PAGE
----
In life, the dorsal ground color is a dark brown with coppery to brown mottling. The toad also has dark brown blotches especially in anterior regions. Between the eyes (the scapular patch) is a whitish chevron, extending posteriorly. The iris is dark green with dark brown pupils. The snout is similar in color and pattern to the dorsum. The dorsal surface of the forelimbs and fingers III and IV is whitish with dark brown blotches, while the dorsal surface of fingers I and II is just white. There is a distinctive white blotch at the midbody. The dorsum and the lateral surface are dark brown and speckled with coppery markings that become faint towards the venter. The dorsal surface of the hind limbs (thighs and crus) is greyish white with distinctive dark brown markings and three dark blotches on the thigh, crus, and feet that touch when the legs flex. The base color of the dorsal foot is grayish, with scattered dark brown blotches. The region surrounding the cloaca is cream colored. The lateral most margin of the upper jaw is white, with brown markings posterior and anterior to the eye. The throat is immaculate white, and the ventral surface of the forearm and arm is whitish. The ventral surface of the hand and fingers is white. The venter is unpigmented and whitish, while the anterior part of the thighs and ventral crus is cream colored. The ventral side of the legs and the plantar surface of the pes are unpigmented and whitish in appearance (Ceriaco et al. 2018).

The whitish chevron extending between the eyes (scapular patch), is faded but visible in preservative. The dark green iris with a dark brown pupil is dark grey and pale gray in preservative, respectively (Ceriaco et al. 2018).

There is a decent amount of variation in size, with the snout vent length being from 28 - 33.7 mm. Not much variation in coloration has been observed (Ceriaco et al. 2018).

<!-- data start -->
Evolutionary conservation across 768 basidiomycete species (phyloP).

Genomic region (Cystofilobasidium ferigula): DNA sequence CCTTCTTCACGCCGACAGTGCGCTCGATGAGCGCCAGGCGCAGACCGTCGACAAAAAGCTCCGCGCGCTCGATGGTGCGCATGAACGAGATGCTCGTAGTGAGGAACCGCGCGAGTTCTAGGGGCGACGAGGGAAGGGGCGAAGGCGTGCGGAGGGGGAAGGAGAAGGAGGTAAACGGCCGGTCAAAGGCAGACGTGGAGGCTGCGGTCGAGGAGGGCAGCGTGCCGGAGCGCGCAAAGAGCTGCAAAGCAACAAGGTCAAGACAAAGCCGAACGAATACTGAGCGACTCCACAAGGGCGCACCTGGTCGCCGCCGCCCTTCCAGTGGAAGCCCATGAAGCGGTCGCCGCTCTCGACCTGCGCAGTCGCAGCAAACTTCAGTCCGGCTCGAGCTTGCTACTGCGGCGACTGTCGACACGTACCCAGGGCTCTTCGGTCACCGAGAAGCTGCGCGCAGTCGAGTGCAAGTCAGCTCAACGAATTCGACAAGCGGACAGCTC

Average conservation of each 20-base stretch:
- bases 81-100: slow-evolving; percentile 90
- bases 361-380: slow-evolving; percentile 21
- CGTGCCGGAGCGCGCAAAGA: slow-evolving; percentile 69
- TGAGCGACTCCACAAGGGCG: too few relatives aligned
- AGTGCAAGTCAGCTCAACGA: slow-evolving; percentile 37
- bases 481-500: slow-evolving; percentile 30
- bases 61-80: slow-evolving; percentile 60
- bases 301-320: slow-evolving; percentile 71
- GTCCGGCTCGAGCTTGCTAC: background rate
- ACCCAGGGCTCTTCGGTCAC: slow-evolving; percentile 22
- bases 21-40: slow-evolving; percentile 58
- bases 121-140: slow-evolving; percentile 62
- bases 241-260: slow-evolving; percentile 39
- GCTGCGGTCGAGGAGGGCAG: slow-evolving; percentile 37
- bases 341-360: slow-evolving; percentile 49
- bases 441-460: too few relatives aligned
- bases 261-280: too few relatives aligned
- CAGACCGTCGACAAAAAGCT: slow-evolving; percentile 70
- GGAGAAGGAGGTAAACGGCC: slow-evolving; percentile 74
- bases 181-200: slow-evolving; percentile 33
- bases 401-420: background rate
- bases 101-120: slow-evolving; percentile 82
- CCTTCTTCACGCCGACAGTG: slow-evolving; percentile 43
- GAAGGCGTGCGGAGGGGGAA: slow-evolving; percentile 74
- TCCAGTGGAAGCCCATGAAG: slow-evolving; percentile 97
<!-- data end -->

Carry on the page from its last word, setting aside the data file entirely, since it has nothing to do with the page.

Distribution and Habitat

Country distribution from AmphibiaWeb's database: Angola


View distribution map in BerkeleyMapper.
At the time of the species species description, the species was only known to live in the Serra da Neve Inselberg in northern Namibe Province. Poyntonophrynus pachnodes were found on moist soil under rocks and leaves at dusk in a semi-open miombo forest area. The Serra da Neve is characterized by a sparse Miombo, dominated by trees from genera Julbernardia and Brachystegia, and shrubs from genera like Combretum or Annona (Ceriaco et al. 2018).

Life History, Abundance, Activity, and Special Behaviors
The species was found sympatrically with the frogs Sclerophrys gutturalis and Tomopterna tuberculosa, the lizards Agama schacki, Trachylepis sulcata, Chondrodactylus pulitzerae, Hemidactylus benguellensis, Pachydactylus angolensis, and Heliobolus lugubris, and the snake Hemirhagerrhis viperina (Ceriaco et al. 2018).

A Maximum Likelihood phylogenetic analysis was performed using the mitochondrial 16S gene and nuclear RAG-1. Poyntonophrynus pachnodes is most closely related to P. fenoulheti. However, the bootstrap support value is only 73% (Ceriaco et al. 2018).

Unlike most African anuran taxa, the species diversity of Poyntonophrynus is concentrated in arid southwestern Africa. Five species (P. damaranus, P. dombensis, P. grandisonae, P. hoeschi, and P. pachnodes) are strictly endemic to this region. This pattern of species distributions suggests that the origin of this group might have been in southwestern Africa (Ceriaco et al. 2018).

The genus Poyntonophrynus of African pygmy toads has long been considered contentious and confusing. There are only ten recognized species in this genus, and the area of Serra da Neve Inselberg is under researched (Ceriaco et al. 2018).

The specific epithet, “pachnodes” means “frosty”, which is a reference to both the cool climate where this species occurs and that Serra da Neve translates to “mountain of snow” (Ceriaco et al. 2018).


Ceriaco, L. M. P., Marques, M. P., Bandeira, S., Agarwal I., Stanley E. L., Bauer A. M., Heinicke M. P., Blackburn D. C. (2018). “A new earless species of Poyntonophrynus (Anura, Bufonidae) from the Serra da Neve Inselberg, Namibe Province, Angola”. ZooKeys 780: 109-136. [link]

Originally submitted by: Jessica Pan (2021-11-16)
Description by: Jessica Pan (updated 2021-11-16)
Distribution by: Jessica Pan (updated 2021-11-16)
Life history by: Jessica Pan (updated 2021-11-16)
Comments by: Jessica Pan (updated 2021-11-16)

Edited by: Ann T. Chang (2021-11-16)

Species Account Citation: AmphibiaWeb 2021 Poyntonophrynus pachnodes: Serra da Neve Pygmy Toad <> University of California, Berkeley, CA, USA. Accessed Mar 20, 2023.

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Citation: AmphibiaWeb. 2023. <> University of California, Berkeley, CA, USA. Accessed 20 Mar 2023.